Middleton couple at Westminster as charity marks decade of achievement

Date published: 01 May 2019

Middleton couple Neil and Alex Taylor were at Westminster as the charity they are supporting celebrated its tenth anniversary.

Neil and Alex Taylor were among guests invited to a reception to mark a decade of collaboration and achievement by Brain Tumour Research. The couple are working with the charity and their fundraising group Neil’s Appeal launched last year has raised more than £15,000.

32 year old Neil, was diagnosed with a grade 3 astrocytoma after suffering seizures during his sleep. Like many other patients, he knows that treatment options are limited and is pinning his hope on research breakthroughs.

The pair attended the reception held yesterday (Tuesday 30th April) at Speaker’s House, by kind permission of the Rt Hon John Bercow, Speaker of the House of Commons. Mr Bercow is MP for Buckingham, the constituency where Brain Tumour Research was first launched, and also a Patron of the charity.

Neil said, “We were delighted to be invited to this event to celebrate 10 years since the launch of Brain Tumour Research. It was a lovely occasion and great to meet up with so many people from the brain tumour community who have played a role in transforming research into brain tumours over the last decade or more.”

Brain Tumour Research Chief Executive Sue Farrington Smith MBE, who lost her niece Alison Phelan, to a brain tumour in June 2001, three weeks before her eighth birthday, said, “We have met so many astonishing, powerful, helpful, angry, devastated, yet determined people. Determined to join us in helping to fund the fight and find a cure for this devastating disease.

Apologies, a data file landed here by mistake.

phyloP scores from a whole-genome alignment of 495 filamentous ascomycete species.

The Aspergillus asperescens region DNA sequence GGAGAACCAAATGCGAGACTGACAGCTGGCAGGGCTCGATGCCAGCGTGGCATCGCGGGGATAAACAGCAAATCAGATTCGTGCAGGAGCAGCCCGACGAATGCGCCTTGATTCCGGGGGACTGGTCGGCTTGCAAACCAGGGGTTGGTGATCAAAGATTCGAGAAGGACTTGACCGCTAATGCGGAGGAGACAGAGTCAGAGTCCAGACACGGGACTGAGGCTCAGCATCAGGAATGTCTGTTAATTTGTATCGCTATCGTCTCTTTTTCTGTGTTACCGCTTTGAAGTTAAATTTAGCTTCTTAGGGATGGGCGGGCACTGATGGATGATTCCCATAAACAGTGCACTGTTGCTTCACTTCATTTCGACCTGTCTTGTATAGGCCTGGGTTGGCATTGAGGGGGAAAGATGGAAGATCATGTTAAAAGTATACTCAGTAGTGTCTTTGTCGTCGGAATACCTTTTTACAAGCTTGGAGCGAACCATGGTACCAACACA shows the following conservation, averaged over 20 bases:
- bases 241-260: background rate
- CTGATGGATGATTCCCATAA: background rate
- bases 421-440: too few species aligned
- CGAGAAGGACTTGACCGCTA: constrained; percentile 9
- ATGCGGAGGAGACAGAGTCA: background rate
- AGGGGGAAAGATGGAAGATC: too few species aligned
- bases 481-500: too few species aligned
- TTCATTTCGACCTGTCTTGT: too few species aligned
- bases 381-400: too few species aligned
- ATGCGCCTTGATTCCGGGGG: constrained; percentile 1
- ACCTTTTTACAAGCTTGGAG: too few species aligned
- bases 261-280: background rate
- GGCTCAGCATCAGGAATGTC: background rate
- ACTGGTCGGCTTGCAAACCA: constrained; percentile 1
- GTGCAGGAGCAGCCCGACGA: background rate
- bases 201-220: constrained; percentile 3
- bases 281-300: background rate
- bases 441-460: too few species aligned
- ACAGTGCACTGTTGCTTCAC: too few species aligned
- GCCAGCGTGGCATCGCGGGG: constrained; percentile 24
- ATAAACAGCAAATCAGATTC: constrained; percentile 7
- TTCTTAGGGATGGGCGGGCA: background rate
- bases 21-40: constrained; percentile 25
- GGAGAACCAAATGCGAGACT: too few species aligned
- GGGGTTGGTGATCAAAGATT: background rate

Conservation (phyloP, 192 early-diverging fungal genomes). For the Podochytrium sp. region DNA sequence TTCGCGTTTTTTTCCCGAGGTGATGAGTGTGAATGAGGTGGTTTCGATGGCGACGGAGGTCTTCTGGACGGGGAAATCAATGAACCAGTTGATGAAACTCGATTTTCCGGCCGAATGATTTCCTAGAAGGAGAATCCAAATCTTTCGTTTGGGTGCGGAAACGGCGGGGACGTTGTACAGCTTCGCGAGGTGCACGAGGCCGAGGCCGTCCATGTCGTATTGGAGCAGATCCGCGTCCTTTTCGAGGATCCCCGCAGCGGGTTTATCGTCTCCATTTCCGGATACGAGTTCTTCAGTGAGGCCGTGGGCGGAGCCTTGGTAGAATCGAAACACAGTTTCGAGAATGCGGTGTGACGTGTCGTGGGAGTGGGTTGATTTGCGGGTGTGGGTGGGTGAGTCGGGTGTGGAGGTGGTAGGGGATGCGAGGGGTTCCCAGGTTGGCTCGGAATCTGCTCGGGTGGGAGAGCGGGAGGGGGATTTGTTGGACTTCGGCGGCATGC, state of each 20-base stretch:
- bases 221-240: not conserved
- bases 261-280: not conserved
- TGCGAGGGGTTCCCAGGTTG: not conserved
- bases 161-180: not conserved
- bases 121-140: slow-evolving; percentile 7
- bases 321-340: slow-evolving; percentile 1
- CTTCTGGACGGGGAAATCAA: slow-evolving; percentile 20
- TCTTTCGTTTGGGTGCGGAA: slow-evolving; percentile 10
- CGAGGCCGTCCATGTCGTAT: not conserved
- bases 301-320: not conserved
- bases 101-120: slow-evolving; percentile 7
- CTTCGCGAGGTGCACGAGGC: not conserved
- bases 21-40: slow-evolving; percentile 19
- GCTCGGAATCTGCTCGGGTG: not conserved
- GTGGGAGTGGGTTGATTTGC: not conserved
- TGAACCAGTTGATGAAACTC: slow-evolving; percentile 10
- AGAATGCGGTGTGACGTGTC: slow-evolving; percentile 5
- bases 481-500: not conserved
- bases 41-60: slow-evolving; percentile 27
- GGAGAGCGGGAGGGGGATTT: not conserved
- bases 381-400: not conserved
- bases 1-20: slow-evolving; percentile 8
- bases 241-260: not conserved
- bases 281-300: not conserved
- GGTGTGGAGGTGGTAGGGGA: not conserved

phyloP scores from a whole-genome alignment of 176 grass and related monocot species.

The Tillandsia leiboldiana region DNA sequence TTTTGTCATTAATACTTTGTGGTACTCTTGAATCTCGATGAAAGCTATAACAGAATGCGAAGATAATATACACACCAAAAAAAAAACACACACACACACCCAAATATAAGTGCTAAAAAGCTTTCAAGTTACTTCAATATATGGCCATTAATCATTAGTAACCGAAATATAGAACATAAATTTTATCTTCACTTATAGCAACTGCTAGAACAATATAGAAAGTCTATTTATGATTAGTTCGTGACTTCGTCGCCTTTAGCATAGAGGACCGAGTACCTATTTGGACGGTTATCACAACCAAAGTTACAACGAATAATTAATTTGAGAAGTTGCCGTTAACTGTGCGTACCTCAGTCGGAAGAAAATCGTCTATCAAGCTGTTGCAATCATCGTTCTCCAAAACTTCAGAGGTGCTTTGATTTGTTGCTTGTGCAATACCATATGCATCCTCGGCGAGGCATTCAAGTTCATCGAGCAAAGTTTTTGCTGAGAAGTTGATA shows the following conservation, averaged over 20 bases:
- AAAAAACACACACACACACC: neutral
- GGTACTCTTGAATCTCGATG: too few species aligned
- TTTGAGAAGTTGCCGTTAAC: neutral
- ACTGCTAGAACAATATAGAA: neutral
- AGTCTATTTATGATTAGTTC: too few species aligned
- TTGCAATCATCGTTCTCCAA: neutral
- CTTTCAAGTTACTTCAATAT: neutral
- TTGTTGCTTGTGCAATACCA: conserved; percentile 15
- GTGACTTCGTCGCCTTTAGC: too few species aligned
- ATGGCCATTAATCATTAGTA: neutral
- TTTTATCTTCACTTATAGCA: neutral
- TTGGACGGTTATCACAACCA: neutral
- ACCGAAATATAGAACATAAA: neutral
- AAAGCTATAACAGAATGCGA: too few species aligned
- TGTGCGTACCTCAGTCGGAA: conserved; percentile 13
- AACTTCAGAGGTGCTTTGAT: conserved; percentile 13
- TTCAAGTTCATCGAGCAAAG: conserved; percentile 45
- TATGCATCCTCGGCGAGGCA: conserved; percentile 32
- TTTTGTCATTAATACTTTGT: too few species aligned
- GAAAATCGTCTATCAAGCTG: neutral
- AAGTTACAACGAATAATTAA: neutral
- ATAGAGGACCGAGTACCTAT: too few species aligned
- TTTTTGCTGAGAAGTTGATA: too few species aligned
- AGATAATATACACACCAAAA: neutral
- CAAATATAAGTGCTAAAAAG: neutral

The next decade is set to see huge advances in our quest to improve outcomes for patients and their families and we hope everyone will stay with us as we continue our work to improve treatments and, ultimately, find a cure for brain tumours.”

There are now 24 brain tumour charities working together under the umbrella of Brain Tumour Research and between them, income has grown from £1.5 million in 2009 to £7 million now funding research and support each year.

The occasion was also marked with the launch of Brain Tumour Research’s new manifesto 'Find a Cure', which sets out its plans to grow capacity in research into brain tumours, build research infrastructure, accelerate treatment options for patients, and to further  increase national investment in the field to £35 million a year by 2025.

Among those attending the celebration were other families, patients, and fundraisers from across the UK whose dedication and hard work have played a crucial role in the success of the charity. Guests included Caprice, who is a Patron of Brain tumour Research and a survivor of the disease, former EastEnders actor and Patron Ian Reddington, scientists, researchers and representatives of other charities, notably the 24 member charities from across the UK.

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